Tom Cruise just doesn’t know when to quit. And that’s a good thing!
Taking place two years after the events of Mission Impossible: Rogue Nation, Mission Impossible: Fallout follows our series protagonist Ethan Hunt (Tom Cruise) as he tries to quash the remains of the previous installment’s bad guy organization, The Syndicate, now reformed and rebranded as The Apostles. After a botched attempt at getting their hands on a supply of plutonium that will inevitably be used to make portable nuclear weapons, Hunt and his go-to team consisting of the tech savvy Benji (Simon Pegg) and loyal brother in arms Luther (Ving Rhames), must find a way to get the plutonium back before it falls into even worse hands than before. But when CIA director Erica Sloane (Angela Bassett) insists that one of her agents, August Walker (Henry Cavill), shadow Hunt and his team as they attempt to retrieve the payload, things start to spiral out of control. With Hunt having to question his allegiances and what he must do to achieve his goals, and Walker following him at every turn, it’s only a matter of time before someone slips up, and in this case, cause nuclear panic to the likes that the world has never seen.
I don’t know whom to commend for this one, whether it be returning director Christopher McQuarrie or superstar and franchise lead Tom Cruise (who is sort of an adrenaline junkie btw), but the fact that this franchise has now become a showcase for real, death defying stunts is absolutely fantastic and almost single-handedly keeps this franchise relevant in this superhero and computer generated laden Hollywood landscape. There’s something about seeing real flesh and blood people do real dangerous and difficult things without the extra sheen of a few hundred digital artists building the action from pixels, a feat that Mission Impossible has embraced to great effect. Whether it be a real-life HALO jump by Cruise, a bathroom brawl that shatters expectations, a frantic and lengthy motorcycle led car chase, or a finale that sees two helicopters and actors alike perform something seemingly impossible, this film has some of the best stunt-work this side of the John Wick films. While I do have to admit that there were a few instances where I couldn’t tell if the stunts were actually real or a clever trick using CGI and green screen – which is the point of films like this I guess – it was still a fact that bugged me more than it should have mostly because I wanted to appreciate and give props to the real shit and condone the laziness and fakeness of the digital wizardry shit, but I digress.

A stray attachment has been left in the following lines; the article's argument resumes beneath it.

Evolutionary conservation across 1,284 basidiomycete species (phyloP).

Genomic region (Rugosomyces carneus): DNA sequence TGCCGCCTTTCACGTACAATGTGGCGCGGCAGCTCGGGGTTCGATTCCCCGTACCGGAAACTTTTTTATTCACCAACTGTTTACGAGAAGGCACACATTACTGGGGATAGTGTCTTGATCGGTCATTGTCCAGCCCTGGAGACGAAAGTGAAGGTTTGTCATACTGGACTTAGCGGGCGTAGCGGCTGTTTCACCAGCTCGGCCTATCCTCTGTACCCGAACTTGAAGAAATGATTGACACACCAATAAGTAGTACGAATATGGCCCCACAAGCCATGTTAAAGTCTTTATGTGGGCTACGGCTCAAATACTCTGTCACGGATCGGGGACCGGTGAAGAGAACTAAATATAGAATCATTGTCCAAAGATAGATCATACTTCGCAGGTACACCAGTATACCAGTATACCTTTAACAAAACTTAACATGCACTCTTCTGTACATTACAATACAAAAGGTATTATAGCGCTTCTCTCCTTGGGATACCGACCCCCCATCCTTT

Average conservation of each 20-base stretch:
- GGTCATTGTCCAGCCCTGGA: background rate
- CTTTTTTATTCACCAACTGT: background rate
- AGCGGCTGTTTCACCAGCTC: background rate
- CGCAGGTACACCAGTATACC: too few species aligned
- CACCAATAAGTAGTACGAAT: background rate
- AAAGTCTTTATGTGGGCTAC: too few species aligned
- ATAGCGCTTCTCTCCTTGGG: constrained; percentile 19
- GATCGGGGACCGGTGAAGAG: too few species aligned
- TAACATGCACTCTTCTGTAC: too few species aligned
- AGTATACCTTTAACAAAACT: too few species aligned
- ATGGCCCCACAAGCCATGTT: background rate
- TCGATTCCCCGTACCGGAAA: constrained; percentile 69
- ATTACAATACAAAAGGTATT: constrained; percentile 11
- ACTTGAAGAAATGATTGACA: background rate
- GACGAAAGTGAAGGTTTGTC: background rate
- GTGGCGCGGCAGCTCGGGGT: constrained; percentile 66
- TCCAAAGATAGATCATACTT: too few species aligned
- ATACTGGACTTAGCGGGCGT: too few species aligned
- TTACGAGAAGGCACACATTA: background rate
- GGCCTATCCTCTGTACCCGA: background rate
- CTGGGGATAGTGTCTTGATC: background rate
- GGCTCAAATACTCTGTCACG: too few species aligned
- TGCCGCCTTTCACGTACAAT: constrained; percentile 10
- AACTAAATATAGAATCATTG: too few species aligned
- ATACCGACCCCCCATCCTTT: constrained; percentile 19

Anyway, great action scenes aside, Cruise and all of the familiar faces from the series’ past, including Rogue Nation’s Ilsa Faust (Rebecca Ferguson), are just as good as always, even if a couple of the emotional beats in regards to a few of them kind of fell flat, but I can’t blame the filmmakers for trying to get us to legitimately care about these characters after all this time. Henry Cavill takes a bit to get used to as the newest member of the team, but the more you see of him, especially his crushingly brutal strength and cunning on full display during the bathroom fight scene, he ends up fitting in just fine. As usual, the villain works, but Solomon Lane (Sean Harris) isn’t really all that important outside of being a plot device for most of the runtime, however kudos are definitely in order for using him again in some capacity after the last installment left him alive and well.
For as much as the action, acting and general direction of the film help the final product become something better than it ever should have been, there are a few story elements that just simply didn’t work all that well otherwise. Firstly, I wasn’t super into the plot at any point nor did I care or truly know what the reasoning was for all the entertaining shit that was going on onscreen. There’s only so many times nuclear bombs going off with a conveniently dramatic countdown clock to ratchet up the tension can be done, and only so many times forced exposition can be sat through with a straight face before it all starts to blend together and drag the film down a bit, which is exactly what started to happen the longer the movie went on. Luckily, there are a few great twists here and there that keep the story from being too annoyingly similar from a film going for the same effect as this one, and obviously the action helped a lot, so while there are some issues and inconsistencies throughout, there’s enough here to like to give the missteps a pass. Plus, the truly engrossing stories from this franchise more or less fizzled out once they became pure action films, so I guess there’s not too much precedent for a gripping tale of espionage and backstabbing like the original Mission Impossible way back when.
Better than Rogue Nation but still slightly falling short of Ghost Protocol, Mission Impossible: Fallout is one of the best entries in a series that shows no signs of stopping. Returning director Christopher McQuarrie goes for broke with real stunts, real stakes, and real entertainment in an industry that’s constantly upping the computer generated mayhem ad nauseam. While the story is a bit forgettable and the first fifteen minutes is simply bad expositional filmmaking, everything else from beginning to end is spot on and a thrilling experience. Here’s hoping another sequel gets greenlit as soon as possible before Tom Cruise begins to show his age.